Doug Norton's troubled history revealed

Becky Vargo • Jul 21, 2015 at 11:42 AM

Doug Norton, 21, died after shooting himself Tuesday afternoon. Police said he was driving a stolen pickup truck when he turned off northbound U.S. 31 in Norton Shores onto the Pontaluna Road exit ramp after police turned on the overhead lights on their cruisers in an attempt to stop him.

The 15-year-old girl at his side, Kayla Pierson, also of Spring Lake Township, was not injured. The girl was cooperative and was turned over to her parents after being interviewed by police, said Lt. Mark Bennett of the Ottawa County Sheriff’s Department.

Kayla had been reported missing from her home in the 16000 block of 144th Avenue on Monday night. The truck was also taken from her home, as were two guns and some jewelry, Bennett said.

To read the original story on the shooting death, click here.

Brian Norton of Holton said his son was a good kid, for the most part, but the young man had been in trouble and couldn’t see a way out.

“He told his mom, ‘If the police pull me over, I’m going to shoot myself,’” the elder Norton said.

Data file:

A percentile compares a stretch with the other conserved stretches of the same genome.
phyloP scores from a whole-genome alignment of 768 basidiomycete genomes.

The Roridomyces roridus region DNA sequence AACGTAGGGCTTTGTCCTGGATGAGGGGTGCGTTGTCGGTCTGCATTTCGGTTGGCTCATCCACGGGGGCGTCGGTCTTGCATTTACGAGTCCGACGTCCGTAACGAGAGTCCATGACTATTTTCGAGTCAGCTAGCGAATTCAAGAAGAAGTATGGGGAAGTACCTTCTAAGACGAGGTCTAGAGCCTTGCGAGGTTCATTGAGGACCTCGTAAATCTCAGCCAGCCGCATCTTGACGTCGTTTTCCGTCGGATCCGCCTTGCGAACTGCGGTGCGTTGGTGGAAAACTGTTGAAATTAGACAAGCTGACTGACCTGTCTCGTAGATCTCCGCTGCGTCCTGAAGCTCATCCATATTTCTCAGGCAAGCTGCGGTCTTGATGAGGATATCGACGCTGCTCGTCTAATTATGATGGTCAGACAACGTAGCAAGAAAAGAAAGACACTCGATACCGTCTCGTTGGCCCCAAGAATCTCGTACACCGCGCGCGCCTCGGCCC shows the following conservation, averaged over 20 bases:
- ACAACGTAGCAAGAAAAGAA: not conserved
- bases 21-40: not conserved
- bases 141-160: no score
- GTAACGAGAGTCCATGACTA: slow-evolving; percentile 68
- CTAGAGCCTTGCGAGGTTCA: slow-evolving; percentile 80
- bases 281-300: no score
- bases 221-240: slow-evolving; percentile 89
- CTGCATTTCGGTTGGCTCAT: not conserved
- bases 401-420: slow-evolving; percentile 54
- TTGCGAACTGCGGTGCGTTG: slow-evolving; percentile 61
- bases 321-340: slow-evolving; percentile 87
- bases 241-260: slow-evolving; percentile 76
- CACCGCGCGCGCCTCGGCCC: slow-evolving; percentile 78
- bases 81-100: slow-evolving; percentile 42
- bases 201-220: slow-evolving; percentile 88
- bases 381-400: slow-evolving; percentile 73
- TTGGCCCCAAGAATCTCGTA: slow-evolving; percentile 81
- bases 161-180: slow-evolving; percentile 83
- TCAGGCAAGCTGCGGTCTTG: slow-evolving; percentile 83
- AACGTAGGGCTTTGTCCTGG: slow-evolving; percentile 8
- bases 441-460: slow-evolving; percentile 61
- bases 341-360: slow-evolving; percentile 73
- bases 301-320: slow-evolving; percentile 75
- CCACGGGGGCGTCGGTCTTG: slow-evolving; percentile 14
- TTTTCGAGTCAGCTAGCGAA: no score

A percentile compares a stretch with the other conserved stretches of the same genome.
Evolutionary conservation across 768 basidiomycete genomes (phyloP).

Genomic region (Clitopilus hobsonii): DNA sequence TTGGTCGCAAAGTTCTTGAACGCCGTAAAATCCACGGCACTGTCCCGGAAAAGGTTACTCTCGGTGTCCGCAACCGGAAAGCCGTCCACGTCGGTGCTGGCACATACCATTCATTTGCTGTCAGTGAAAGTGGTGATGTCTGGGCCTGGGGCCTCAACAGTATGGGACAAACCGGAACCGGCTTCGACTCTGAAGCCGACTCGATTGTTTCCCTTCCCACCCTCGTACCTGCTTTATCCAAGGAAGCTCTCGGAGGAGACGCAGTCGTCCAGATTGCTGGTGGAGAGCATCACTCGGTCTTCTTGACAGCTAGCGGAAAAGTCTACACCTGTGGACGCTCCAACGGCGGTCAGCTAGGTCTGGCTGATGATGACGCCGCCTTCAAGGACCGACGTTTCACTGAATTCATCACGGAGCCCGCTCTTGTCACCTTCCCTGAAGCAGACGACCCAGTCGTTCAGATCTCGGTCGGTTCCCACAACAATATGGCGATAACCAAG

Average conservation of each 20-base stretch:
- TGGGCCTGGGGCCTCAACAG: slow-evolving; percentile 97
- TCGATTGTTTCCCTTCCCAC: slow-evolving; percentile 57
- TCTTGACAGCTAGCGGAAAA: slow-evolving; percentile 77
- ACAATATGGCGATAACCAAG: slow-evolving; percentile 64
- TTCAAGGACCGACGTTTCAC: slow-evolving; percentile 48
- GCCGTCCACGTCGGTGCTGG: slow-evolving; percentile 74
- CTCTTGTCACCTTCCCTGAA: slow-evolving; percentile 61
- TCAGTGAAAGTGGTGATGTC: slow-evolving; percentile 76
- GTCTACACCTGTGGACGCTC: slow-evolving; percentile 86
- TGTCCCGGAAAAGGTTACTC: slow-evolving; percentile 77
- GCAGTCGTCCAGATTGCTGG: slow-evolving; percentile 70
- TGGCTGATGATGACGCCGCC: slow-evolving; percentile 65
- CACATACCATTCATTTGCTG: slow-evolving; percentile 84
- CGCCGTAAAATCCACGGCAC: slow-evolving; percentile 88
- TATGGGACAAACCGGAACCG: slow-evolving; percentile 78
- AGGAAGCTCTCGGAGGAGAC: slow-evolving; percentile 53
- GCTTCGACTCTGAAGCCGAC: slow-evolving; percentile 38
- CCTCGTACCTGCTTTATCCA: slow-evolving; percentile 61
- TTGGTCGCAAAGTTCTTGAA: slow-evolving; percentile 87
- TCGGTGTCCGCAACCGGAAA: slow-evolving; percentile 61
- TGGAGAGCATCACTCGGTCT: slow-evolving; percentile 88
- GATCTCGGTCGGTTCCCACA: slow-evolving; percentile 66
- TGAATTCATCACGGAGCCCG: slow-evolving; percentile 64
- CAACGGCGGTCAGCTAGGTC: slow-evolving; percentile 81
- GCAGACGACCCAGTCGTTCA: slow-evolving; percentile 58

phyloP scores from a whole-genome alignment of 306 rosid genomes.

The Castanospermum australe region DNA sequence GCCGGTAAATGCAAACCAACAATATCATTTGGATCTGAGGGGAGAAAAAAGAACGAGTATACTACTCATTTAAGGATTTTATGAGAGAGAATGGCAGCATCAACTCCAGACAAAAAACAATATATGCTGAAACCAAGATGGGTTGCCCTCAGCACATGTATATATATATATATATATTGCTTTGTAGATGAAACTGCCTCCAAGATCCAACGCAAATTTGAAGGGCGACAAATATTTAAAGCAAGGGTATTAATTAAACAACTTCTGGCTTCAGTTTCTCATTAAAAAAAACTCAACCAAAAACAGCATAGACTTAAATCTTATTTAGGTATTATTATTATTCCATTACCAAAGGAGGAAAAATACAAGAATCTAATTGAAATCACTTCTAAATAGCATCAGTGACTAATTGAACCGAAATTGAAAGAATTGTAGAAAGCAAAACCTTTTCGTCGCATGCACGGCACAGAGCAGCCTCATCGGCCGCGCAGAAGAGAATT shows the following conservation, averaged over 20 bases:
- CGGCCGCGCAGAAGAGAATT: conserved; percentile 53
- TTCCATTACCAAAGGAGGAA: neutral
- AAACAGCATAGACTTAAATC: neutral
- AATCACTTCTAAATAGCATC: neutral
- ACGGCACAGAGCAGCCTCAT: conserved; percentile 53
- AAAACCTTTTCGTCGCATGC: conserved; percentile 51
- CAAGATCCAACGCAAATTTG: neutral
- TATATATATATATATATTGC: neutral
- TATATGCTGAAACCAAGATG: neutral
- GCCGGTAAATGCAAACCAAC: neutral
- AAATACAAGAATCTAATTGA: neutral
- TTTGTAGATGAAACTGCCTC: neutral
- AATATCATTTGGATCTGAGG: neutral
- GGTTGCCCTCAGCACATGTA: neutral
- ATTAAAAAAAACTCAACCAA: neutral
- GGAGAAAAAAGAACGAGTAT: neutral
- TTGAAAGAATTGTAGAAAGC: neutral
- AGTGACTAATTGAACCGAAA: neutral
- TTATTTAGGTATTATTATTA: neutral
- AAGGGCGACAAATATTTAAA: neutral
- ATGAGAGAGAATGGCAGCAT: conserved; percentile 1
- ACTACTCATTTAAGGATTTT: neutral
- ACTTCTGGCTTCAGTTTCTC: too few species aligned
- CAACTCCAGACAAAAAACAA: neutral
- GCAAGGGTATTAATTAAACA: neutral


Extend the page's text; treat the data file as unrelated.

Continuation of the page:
Parents need to take these kinds of comments seriously, Norton said. If there is anything parents should take away from this incident, it’s to “please watch your children, keep an eye on them, take nothing for granted," Norton said.

Norton said his son grew up normal “all the way until he started the drugs.” That was at about age 14 when he was caught holding narcotics by a school officer, Brian Norton said. Doug told police he was just holding it for a friend, his father said.

“I bought the home (drug test) kit and I tested him," Norton said. "It came back positive."

The younger Norton started counseling and treatments, but he couldn't stay away from drugs, his father said.

Doug had been in jail for 63 days when he was sentenced Aug. 13 on charges of home invasion and larceny in a building. He had 57 more days to serve or the option of going into an in-home treatment center. Brian Norton said that’s what they wanted for Doug when he was charged with breaking into his grandmother’s house.

Family members decided not to bail him out, with the hope that he would get into rehab, his father said.

Doug was sent to the Chester Ray Rehabilitation Center in Holland about a week ago. He stayed there for only a couple of days.

“He fell in with the wrong people there,” Brian Norton said. “They snuck out, planning for a night on the town. They couldn’t get back in.”

A memorial gathering is set for 6-8 p.m. Friday at The Lee Chapel of the Sytsema Funeral Home, 6291 S. Harvey St. in Norton Shores. Memorial contributions can be directed to the family for a sibling’s trust fund.

The rest of this story can be found in Thursday's print and e-edition of the Grand Haven Tribune.

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